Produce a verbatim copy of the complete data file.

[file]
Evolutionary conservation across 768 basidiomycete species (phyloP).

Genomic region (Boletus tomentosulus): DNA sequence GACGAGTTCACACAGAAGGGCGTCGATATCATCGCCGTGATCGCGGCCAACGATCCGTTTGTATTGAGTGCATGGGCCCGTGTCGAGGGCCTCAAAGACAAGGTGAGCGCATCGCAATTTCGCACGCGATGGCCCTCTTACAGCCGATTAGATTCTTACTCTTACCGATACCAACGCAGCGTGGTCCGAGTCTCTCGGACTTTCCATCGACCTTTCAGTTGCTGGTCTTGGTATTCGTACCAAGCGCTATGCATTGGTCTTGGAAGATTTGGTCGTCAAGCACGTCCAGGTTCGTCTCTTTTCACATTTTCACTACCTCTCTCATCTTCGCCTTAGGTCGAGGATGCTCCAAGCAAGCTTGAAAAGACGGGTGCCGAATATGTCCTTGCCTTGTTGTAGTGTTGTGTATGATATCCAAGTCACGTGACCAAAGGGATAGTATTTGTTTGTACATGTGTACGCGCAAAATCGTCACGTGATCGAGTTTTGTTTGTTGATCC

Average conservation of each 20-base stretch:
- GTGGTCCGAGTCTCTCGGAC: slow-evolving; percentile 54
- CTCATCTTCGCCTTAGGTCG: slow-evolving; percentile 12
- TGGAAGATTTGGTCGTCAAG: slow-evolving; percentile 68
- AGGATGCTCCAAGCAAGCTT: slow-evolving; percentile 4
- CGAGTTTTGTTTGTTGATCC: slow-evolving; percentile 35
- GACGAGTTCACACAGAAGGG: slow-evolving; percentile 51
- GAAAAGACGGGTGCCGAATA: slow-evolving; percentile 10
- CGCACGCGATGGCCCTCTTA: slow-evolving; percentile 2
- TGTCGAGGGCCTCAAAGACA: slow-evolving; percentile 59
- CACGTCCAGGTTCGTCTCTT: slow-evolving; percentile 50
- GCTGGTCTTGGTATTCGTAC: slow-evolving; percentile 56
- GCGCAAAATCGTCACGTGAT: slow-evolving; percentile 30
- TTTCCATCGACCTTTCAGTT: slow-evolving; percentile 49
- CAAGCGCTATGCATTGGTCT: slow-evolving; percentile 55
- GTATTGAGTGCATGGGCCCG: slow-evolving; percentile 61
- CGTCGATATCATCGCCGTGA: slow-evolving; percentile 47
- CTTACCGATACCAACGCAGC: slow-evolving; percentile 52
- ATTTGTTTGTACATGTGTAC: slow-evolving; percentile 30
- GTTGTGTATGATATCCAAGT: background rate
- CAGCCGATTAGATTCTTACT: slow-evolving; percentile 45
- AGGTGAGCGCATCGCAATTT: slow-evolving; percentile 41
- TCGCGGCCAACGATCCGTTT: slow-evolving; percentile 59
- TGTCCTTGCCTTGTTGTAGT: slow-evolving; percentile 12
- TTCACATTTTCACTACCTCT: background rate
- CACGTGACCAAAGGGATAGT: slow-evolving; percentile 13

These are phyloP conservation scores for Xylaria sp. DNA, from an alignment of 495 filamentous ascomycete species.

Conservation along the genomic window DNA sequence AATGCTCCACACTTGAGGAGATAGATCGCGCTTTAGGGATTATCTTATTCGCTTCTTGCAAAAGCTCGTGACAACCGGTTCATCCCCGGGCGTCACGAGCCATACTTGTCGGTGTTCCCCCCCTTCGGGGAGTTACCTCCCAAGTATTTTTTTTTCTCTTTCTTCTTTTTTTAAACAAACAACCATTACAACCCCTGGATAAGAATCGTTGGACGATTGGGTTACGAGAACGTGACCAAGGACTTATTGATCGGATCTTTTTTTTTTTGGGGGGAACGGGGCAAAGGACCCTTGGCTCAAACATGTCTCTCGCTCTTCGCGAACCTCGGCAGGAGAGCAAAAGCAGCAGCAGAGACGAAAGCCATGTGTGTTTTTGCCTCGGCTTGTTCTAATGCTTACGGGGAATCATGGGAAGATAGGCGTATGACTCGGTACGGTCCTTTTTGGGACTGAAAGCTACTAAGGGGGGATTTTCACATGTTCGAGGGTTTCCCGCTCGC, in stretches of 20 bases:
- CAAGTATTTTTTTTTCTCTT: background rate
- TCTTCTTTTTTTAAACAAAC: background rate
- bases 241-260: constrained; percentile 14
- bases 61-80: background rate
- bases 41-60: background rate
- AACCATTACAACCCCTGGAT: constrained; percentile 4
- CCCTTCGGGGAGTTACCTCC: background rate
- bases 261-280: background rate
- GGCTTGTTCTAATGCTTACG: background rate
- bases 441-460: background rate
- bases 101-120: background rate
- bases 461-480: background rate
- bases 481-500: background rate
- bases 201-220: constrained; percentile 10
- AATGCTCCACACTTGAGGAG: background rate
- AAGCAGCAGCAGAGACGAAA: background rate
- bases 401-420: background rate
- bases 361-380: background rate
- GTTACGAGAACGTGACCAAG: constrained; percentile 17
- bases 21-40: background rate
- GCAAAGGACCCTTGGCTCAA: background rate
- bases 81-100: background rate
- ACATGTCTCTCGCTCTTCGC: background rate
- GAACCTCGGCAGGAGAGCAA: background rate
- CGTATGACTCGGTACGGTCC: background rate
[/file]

Evolutionary conservation across 768 basidiomycete species (phyloP).

Genomic region (Boletus tomentosulus): DNA sequence GACGAGTTCACACAGAAGGGCGTCGATATCATCGCCGTGATCGCGGCCAACGATCCGTTTGTATTGAGTGCATGGGCCCGTGTCGAGGGCCTCAAAGACAAGGTGAGCGCATCGCAATTTCGCACGCGATGGCCCTCTTACAGCCGATTAGATTCTTACTCTTACCGATACCAACGCAGCGTGGTCCGAGTCTCTCGGACTTTCCATCGACCTTTCAGTTGCTGGTCTTGGTATTCGTACCAAGCGCTATGCATTGGTCTTGGAAGATTTGGTCGTCAAGCACGTCCAGGTTCGTCTCTTTTCACATTTTCACTACCTCTCTCATCTTCGCCTTAGGTCGAGGATGCTCCAAGCAAGCTTGAAAAGACGGGTGCCGAATATGTCCTTGCCTTGTTGTAGTGTTGTGTATGATATCCAAGTCACGTGACCAAAGGGATAGTATTTGTTTGTACATGTGTACGCGCAAAATCGTCACGTGATCGAGTTTTGTTTGTTGATCC

Average conservation of each 20-base stretch:
- GTGGTCCGAGTCTCTCGGAC: slow-evolving; percentile 54
- CTCATCTTCGCCTTAGGTCG: slow-evolving; percentile 12
- TGGAAGATTTGGTCGTCAAG: slow-evolving; percentile 68
- AGGATGCTCCAAGCAAGCTT: slow-evolving; percentile 4
- CGAGTTTTGTTTGTTGATCC: slow-evolving; percentile 35
- GACGAGTTCACACAGAAGGG: slow-evolving; percentile 51
- GAAAAGACGGGTGCCGAATA: slow-evolving; percentile 10
- CGCACGCGATGGCCCTCTTA: slow-evolving; percentile 2
- TGTCGAGGGCCTCAAAGACA: slow-evolving; percentile 59
- CACGTCCAGGTTCGTCTCTT: slow-evolving; percentile 50
- GCTGGTCTTGGTATTCGTAC: slow-evolving; percentile 56
- GCGCAAAATCGTCACGTGAT: slow-evolving; percentile 30
- TTTCCATCGACCTTTCAGTT: slow-evolving; percentile 49
- CAAGCGCTATGCATTGGTCT: slow-evolving; percentile 55
- GTATTGAGTGCATGGGCCCG: slow-evolving; percentile 61
- CGTCGATATCATCGCCGTGA: slow-evolving; percentile 47
- CTTACCGATACCAACGCAGC: slow-evolving; percentile 52
- ATTTGTTTGTACATGTGTAC: slow-evolving; percentile 30
- GTTGTGTATGATATCCAAGT: background rate
- CAGCCGATTAGATTCTTACT: slow-evolving; percentile 45
- AGGTGAGCGCATCGCAATTT: slow-evolving; percentile 41
- TCGCGGCCAACGATCCGTTT: slow-evolving; percentile 59
- TGTCCTTGCCTTGTTGTAGT: slow-evolving; percentile 12
- TTCACATTTTCACTACCTCT: background rate
- CACGTGACCAAAGGGATAGT: slow-evolving; percentile 13

These are phyloP conservation scores for Xylaria sp. DNA, from an alignment of 495 filamentous ascomycete species.

Conservation along the genomic window DNA sequence AATGCTCCACACTTGAGGAGATAGATCGCGCTTTAGGGATTATCTTATTCGCTTCTTGCAAAAGCTCGTGACAACCGGTTCATCCCCGGGCGTCACGAGCCATACTTGTCGGTGTTCCCCCCCTTCGGGGAGTTACCTCCCAAGTATTTTTTTTTCTCTTTCTTCTTTTTTTAAACAAACAACCATTACAACCCCTGGATAAGAATCGTTGGACGATTGGGTTACGAGAACGTGACCAAGGACTTATTGATCGGATCTTTTTTTTTTTGGGGGGAACGGGGCAAAGGACCCTTGGCTCAAACATGTCTCTCGCTCTTCGCGAACCTCGGCAGGAGAGCAAAAGCAGCAGCAGAGACGAAAGCCATGTGTGTTTTTGCCTCGGCTTGTTCTAATGCTTACGGGGAATCATGGGAAGATAGGCGTATGACTCGGTACGGTCCTTTTTGGGACTGAAAGCTACTAAGGGGGGATTTTCACATGTTCGAGGGTTTCCCGCTCGC, in stretches of 20 bases:
- CAAGTATTTTTTTTTCTCTT: background rate
- TCTTCTTTTTTTAAACAAAC: background rate
- bases 241-260: constrained; percentile 14
- bases 61-80: background rate
- bases 41-60: background rate
- AACCATTACAACCCCTGGAT: constrained; percentile 4
- CCCTTCGGGGAGTTACCTCC: background rate
- bases 261-280: background rate
- GGCTTGTTCTAATGCTTACG: background rate
- bases 441-460: background rate
- bases 101-120: background rate
- bases 461-480: background rate
- bases 481-500: background rate
- bases 201-220: constrained; percentile 10
- AATGCTCCACACTTGAGGAG: background rate
- AAGCAGCAGCAGAGACGAAA: background rate
- bases 401-420: background rate
- bases 361-380: background rate
- GTTACGAGAACGTGACCAAG: constrained; percentile 17
- bases 21-40: background rate
- GCAAAGGACCCTTGGCTCAA: background rate
- bases 81-100: background rate
- ACATGTCTCTCGCTCTTCGC: background rate
- GAACCTCGGCAGGAGAGCAA: background rate
- CGTATGACTCGGTACGGTCC: background rate